If undecorated names are given in the DLL export table, why does link /dump /exports show me decorated names?

If you run the link /dump /exports command on a DLL which exports only undecorated names, you may find that in addition to showing those undecorated names, it also shows the fully-decorated names.

We're building a DLL and for some functions, we have chosen to suppress the names from the export table by using the NONAME keyword. When we dump the exports, we still see the names. And the functions which we did want to export by name are showing up with their decorated names even though we list them in the DEF file with undecorated names. Where is the decorated name coming from? Is it being stored in the DLL after all?

        1        00004F1D [NONAME] _Function1@4
        2        000078EF [NONAME] _Function2@12
        3        00009063 [NONAME] _Function3@8

The original decorated names are not stored in the DLL. The link /dump /exports command is sneaky and looks for a matching PDB file and, if finds one, extracts the decorated names from there.

(How did I know this? I didn't, but I traced each file accessed by the link /dump /exports command and observed that it went looking for the PDB.)

Comments (11)
  1. Adam Rosenfield says:

    Process Monitor is super-useful like that.  I once discovered that the index and search panes had completely disappeared from whenever I tried to open a particular .chm help file.  The timestamp on the CHM hadn't changed, and it was identical to a known good copy.

    After looking through the file and registry accesses of hh.exe with Process Monitor and comparing it with another .chm file, I discovered that it was looking for but not finding a similarly named .chi file.  After restoring the .chi file (I have no idea how it disappeared), the index and search panes were restored.

  2. 640k says:

    Or use "grep text *" to find the string of a decorated name. It's stored somewhere after all.

  3. Adrian says:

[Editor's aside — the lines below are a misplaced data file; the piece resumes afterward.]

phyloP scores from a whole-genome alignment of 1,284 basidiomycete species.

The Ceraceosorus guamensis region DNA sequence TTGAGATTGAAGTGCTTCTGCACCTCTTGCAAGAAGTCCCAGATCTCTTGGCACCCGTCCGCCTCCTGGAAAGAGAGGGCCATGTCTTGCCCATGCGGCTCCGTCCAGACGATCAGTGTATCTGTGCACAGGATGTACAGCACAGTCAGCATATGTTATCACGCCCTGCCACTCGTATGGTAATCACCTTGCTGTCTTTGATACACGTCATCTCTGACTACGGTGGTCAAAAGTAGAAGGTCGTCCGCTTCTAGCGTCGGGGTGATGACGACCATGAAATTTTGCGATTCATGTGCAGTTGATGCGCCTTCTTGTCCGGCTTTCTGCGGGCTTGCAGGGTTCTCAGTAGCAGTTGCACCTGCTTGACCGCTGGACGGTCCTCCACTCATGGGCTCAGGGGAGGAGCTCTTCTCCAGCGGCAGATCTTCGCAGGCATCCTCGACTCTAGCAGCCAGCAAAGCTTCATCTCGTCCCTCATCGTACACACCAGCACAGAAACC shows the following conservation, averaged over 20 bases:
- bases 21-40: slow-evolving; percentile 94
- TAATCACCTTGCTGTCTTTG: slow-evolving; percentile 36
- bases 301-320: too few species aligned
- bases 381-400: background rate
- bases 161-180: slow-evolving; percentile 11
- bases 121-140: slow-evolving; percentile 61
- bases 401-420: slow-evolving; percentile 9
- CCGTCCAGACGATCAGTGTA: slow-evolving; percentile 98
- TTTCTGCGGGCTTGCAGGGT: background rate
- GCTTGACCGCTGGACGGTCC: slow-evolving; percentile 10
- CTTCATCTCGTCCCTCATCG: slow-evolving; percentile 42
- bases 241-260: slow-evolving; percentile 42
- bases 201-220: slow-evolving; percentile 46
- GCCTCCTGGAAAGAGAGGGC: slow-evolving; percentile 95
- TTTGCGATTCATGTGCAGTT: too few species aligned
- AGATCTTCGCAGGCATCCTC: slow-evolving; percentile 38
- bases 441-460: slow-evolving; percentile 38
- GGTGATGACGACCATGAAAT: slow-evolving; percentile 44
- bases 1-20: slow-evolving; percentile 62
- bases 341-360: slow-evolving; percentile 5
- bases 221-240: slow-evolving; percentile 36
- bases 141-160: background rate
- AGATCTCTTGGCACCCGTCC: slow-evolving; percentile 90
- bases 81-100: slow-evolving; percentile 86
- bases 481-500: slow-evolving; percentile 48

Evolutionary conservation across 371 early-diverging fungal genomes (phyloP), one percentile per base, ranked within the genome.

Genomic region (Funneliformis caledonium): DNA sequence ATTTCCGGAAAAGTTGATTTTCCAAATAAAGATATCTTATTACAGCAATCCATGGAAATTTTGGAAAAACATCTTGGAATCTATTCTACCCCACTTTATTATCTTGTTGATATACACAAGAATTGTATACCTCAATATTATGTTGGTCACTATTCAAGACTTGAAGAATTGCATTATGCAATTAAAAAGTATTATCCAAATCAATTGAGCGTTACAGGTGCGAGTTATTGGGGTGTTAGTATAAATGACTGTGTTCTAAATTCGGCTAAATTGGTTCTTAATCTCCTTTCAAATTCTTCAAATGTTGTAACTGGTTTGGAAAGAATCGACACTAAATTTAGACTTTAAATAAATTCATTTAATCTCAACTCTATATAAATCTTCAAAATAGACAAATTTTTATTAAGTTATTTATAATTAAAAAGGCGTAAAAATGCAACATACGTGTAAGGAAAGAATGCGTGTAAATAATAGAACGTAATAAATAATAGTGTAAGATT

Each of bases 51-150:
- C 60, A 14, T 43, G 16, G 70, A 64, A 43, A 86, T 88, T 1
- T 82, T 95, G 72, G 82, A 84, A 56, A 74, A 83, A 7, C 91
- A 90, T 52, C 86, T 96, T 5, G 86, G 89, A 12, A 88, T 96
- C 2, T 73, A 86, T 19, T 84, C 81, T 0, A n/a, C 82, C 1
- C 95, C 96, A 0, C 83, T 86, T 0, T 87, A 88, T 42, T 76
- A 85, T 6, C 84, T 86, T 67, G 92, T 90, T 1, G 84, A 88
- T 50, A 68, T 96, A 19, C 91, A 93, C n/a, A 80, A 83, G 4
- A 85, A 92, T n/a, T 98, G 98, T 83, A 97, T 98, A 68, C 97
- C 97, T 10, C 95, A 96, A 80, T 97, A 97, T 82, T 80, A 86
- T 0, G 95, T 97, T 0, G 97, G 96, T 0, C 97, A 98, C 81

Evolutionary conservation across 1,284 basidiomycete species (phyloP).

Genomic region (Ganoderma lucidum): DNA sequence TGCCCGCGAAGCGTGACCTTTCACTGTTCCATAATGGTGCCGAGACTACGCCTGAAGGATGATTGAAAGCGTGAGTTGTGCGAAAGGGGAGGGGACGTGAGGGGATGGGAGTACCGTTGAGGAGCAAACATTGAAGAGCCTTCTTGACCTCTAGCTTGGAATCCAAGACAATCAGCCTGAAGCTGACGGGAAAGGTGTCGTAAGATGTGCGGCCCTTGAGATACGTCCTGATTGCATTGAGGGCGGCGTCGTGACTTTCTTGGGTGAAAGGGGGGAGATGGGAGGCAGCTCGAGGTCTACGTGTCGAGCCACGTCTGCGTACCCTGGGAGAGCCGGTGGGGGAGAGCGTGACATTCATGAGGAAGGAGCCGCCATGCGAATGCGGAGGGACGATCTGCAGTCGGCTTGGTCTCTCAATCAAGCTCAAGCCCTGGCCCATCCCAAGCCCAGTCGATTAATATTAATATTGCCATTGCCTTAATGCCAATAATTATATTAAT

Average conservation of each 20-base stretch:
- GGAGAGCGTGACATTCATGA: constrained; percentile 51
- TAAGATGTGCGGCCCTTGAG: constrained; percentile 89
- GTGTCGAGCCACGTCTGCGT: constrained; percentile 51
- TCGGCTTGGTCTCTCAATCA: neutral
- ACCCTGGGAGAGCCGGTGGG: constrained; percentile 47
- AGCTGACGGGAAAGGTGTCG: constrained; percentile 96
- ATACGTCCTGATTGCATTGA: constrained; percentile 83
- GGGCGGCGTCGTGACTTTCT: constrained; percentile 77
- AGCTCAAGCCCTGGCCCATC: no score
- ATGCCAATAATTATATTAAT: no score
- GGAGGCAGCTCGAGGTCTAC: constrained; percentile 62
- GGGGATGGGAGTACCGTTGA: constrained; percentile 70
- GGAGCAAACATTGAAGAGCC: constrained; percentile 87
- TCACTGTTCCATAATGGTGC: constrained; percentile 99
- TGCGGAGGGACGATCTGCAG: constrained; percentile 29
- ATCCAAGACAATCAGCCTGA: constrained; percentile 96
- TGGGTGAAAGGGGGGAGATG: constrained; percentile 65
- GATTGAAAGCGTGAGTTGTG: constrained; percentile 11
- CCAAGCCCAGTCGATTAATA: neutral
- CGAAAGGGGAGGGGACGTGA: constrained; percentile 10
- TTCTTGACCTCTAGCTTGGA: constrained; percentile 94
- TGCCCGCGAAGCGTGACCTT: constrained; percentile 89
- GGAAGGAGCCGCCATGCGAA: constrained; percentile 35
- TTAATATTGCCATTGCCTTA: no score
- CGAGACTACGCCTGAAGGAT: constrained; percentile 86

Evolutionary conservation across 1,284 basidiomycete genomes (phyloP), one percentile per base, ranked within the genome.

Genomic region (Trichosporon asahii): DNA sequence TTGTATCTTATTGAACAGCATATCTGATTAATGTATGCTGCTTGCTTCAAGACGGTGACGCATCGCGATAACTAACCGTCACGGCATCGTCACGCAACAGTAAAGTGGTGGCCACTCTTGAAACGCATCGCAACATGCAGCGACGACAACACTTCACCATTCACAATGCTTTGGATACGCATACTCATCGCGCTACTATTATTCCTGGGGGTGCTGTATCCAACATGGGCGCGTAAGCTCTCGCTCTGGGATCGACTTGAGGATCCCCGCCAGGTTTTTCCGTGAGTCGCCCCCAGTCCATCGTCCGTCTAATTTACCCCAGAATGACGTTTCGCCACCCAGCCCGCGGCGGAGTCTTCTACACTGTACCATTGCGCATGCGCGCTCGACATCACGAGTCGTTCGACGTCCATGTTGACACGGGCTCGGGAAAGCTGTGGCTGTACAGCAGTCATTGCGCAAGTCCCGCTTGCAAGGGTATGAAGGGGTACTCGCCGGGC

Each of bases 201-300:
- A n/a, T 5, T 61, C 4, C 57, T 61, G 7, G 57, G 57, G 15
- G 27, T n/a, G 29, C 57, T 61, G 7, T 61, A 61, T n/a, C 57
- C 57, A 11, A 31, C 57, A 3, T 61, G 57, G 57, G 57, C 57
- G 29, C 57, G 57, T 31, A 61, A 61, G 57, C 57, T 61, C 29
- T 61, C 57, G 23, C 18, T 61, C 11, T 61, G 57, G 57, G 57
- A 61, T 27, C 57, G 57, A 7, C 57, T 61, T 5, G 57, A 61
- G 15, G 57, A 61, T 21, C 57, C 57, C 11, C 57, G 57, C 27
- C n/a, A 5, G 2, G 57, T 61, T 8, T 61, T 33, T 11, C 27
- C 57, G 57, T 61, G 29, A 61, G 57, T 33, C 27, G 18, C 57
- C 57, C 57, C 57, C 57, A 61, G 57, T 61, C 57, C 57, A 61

I'm confused.  I don't see a /dump linker option listed in MSDN.  Do you mean dumpbin?

  4. John says:

    @Adrian:  Seems like the same thing.  Type link /dump into a VS shell and it'll show you the dumpbin help page.

  5. Crescens2k says:

    It is a (not very) well known fact that lib.exe, editbin.exe and dumpbin.exe are all stubs to link.exe. If you check the file description, all 3 have Microsoft Linker Stub. The hidden switches for all of them are link /edit for editbin, link /lib for lib and link /dump for dumpbin.

  6. David Walker says:

    Hidden/undocumented switches?  I hate that.  Even XCopy.exe in Windows 7 has some undocumented switches.  

  7. Nick says:


    Undocumented, or does link support truncated options?  I've found several Microsoft tools that let you shorten options as long as they're still unambiguous (a la Powershell).

  8. Gabe says:

    David: I just ran xcopy/? on Win7 and it has documented switches for all 26 letters of the alphabet plus /EXCLUDE. If you know of other switches, I'd love to know.

  9. David Walker says:

    Somewhere I thought I saw a switch that wasn't documented in XCopy /?.  Oh well, maybe my alphabet is larger than yours!

  10. mikeb says:

    I'm not sure I like that behavior – it should be enabled only by a switch.  I usually use `dumpbin` (aka link /dump) to try and figure out what's going on when things are going wrong.  I'd really rather it didn't mislead me about what's in a file.

    But – thanks for the heads up (please don't take this post as trying to assign some sort of blame – I'm not).

    [It's not actually lying. The entry is reported as [NONAME]. It's just that the linker offers a little "extra info", but if you don't know about it, you might confuse the "extra info" with the "main info". -Raymond]
  11. mikeb says:

    >> you might confuse the "extra info" with the "main info"

    Yeah – after thinking about a bit, the real problem is that there's a *lot* of stuff that dumpbin shows or can show, and I understand maybe 9% of it (if I'm being generous with myself).

Comments are closed.

Skip to main content